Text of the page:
First, in Full Disclosure: Today is not going to be a Meatless Monday. We are going to eat meat at a cookout today. However, I have always thought the Meatless Monday commitment was more about reducing our carbon footprint by eating vegetarian meals at least once a week rather than Monday being a sacred day. So I started out our welcome to summer by having a vegetarian cookout on Sunday, and thought I would share it in case anyone else is looking for a non-meat burger to grill today.
I’ve mentioned before that one of my favorite cooking sites is Serious Eats, and this meal began with them. I was looking for a non-meal “burger” to fix for this weekend, and I turned to them for recipes.
Let me start by saying that I have my doubts about the Impossible Burger and some of the new “just like meat” veggie burgers. If I were a committed vegetarian, I imagine I might really be into them. But I’m not. I’m working our family diet more and more towards plant-based meals, but I’m not considering giving up meat at this point.
So if you are someone like me who is trying to move away from meat but not giving it up, well…I just don’t know about Impossible Burgers or Beyond Meat and those kinds of meat alternatives. There is a lot of processing and engineering that goes into those products, and I’m also trying to move away from non-natural and processed food. I haven’t researched it deeply, but I’ve read at least some articles that say such meat-replacement products consume almost as many environmental resources as meat, which is troubling. One of the major reasons I’m trying to be more vegetarian-oriented is because of the extreme consumption of energy, water, and land and the extreme output of greenhouse gases, wastes, and other pollution involved in industrial meat production. Why would I eat a meat replacement if it has almost the same environment issues as meat? The company itself says it doesn’t, but I haven’t seen an unbiased source that confirms that. Plus, at least the Impossible Burger, and maybe some of the others, uses genetically modified ingredients, which concerns me. So I’m not signing on to Impossible Burgers right now.
Therefore, I was looking for a less-processed even if less meat-like “burger” for my Meatless Sunday cookout, and SeriousEats.com was the first place I turned. In addition to recipes, they had an article on “The Best Supermarket Veggie Burgers” (click here) that caught my eye. I wanted to make my own recipe (see AVOIDING PROCESSED FOODS above), but I wanted to see what they suggested were the best clearly-vegetable veggie burgers. Number One on their list was Trader Joe’s Vegetable Masala Burger.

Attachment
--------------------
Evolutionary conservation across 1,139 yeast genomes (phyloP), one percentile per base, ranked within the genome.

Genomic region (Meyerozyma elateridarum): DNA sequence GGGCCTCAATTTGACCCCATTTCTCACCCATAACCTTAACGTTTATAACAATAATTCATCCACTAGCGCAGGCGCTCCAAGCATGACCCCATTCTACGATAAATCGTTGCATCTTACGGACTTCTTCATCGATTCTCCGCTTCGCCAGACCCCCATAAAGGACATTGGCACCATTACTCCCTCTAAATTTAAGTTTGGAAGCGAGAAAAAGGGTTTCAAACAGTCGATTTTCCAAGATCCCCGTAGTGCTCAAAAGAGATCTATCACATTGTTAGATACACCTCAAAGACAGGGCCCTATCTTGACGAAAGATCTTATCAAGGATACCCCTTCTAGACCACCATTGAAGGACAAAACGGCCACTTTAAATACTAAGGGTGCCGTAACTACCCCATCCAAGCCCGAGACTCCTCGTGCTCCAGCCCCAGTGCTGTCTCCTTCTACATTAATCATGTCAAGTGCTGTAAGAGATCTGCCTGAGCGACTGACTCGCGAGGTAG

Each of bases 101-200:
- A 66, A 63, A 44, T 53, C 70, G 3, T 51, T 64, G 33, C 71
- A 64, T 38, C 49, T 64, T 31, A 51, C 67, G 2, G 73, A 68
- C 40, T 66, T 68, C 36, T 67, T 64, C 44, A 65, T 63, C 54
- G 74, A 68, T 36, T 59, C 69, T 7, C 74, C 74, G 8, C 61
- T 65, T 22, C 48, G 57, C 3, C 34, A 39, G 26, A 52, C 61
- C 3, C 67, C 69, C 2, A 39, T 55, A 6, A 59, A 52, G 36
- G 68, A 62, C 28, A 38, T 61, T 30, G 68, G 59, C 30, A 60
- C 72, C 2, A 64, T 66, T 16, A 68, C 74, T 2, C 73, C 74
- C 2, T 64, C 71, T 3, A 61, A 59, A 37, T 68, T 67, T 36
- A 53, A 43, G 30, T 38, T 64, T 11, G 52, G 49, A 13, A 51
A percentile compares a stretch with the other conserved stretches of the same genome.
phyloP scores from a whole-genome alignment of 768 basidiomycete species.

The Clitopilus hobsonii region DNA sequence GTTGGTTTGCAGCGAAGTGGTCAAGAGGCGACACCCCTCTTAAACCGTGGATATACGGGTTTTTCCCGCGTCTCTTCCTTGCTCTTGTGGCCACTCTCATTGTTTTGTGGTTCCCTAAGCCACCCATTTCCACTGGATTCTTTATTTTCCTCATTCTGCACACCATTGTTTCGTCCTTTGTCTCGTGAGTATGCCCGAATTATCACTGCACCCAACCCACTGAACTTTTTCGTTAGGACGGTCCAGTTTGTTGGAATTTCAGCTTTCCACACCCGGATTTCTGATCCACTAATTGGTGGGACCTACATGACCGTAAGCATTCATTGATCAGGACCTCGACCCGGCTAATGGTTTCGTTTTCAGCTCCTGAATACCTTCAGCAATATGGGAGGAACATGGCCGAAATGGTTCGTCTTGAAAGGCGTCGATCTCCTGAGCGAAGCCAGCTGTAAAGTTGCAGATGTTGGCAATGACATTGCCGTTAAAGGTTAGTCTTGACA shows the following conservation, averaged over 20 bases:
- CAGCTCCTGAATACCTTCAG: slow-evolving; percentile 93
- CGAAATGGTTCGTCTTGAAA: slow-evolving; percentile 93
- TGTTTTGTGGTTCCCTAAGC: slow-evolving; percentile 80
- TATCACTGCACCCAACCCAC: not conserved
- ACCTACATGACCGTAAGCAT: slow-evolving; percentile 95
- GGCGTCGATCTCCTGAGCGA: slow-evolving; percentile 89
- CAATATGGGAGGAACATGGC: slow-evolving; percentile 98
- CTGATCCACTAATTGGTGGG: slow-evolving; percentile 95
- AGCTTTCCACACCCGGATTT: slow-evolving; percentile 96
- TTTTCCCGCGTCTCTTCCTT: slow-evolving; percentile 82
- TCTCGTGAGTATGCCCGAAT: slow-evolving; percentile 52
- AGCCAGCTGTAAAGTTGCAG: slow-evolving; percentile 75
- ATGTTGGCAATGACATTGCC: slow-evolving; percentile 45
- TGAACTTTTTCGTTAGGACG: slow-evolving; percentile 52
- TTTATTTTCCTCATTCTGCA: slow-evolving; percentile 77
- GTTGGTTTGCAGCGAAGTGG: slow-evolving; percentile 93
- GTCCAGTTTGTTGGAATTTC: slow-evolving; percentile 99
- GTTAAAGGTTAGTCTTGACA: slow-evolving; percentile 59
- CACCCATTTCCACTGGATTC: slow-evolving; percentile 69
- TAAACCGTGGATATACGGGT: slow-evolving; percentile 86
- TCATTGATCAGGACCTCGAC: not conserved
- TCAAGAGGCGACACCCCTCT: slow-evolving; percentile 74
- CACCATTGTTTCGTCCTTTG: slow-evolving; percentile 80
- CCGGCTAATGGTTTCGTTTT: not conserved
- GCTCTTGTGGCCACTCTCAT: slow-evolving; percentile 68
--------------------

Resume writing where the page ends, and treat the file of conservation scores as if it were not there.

THAT caught my attention, because when my son was younger, we used to LOVE those TJ Masala Burgers. However, as I’ve moved away from processed food, we haven’t had them in years. But even though those aren’t anything like meat burgers, we always liked them better than any of the more traditional veggie burgers. Plus, as I mentioned in my previous Memorial Day post, I want this holiday to be one of coming together as Americans. Given the rise in anti-Asian hate crimes lately, I thought it would be cool to have an Indian-American fusion burger for our first Memorial Day cookout of the weekend.
But how to recreate that burger, knowing all the resources Trader Joe’s puts into developing any of its products? I searched the web and looked for some Trader Joe’s Masala Burger “copycat” recipes. However, the ones I found had to be baked and seemed too “crumbly” to be cooked on the grill. Plus, it was just a little too much on the American side. Like, corn just doesn’t seem right to me in an Indian dish. So I looked into actual Indian recipes for Masala Patties. Some of those required too many specialized Indian ingredients that I haven’t been able to find here, even in the Indian grocery stores. They also tended to coat the ingredients with either a flour batter or with bread crumbs, which I understand for a patty but didn’t fit with my idea of a burger.
In the end, I stuck to my usual Pirate cooking philosophy (click here for that post) and just mixed and matched between recipes to try to create what I wanted using the ingredients I had (with a focus on local Cary Downtown Farmers Market produce, of course).
I knew the bulk of the Masala Burgers were potatoes. Fortunately, LB’s Farm had some lovely fresh red potatoes at the Market on Saturday, which I boiled whole:
The other thing I knew I wanted was green peas. LB’s Farm’s peas, which I wrote about in an earlier post (click here), were done for the season, but fortunately Jason at Parker Farm had some (which I didn’t photograph, but they looked the same as the ones from LB’s Farm in the earlier post). I boiled those separately, and being so fresh, they only took a couple of minutes to be done, compared with 15 or 20 minutes for the potatoes.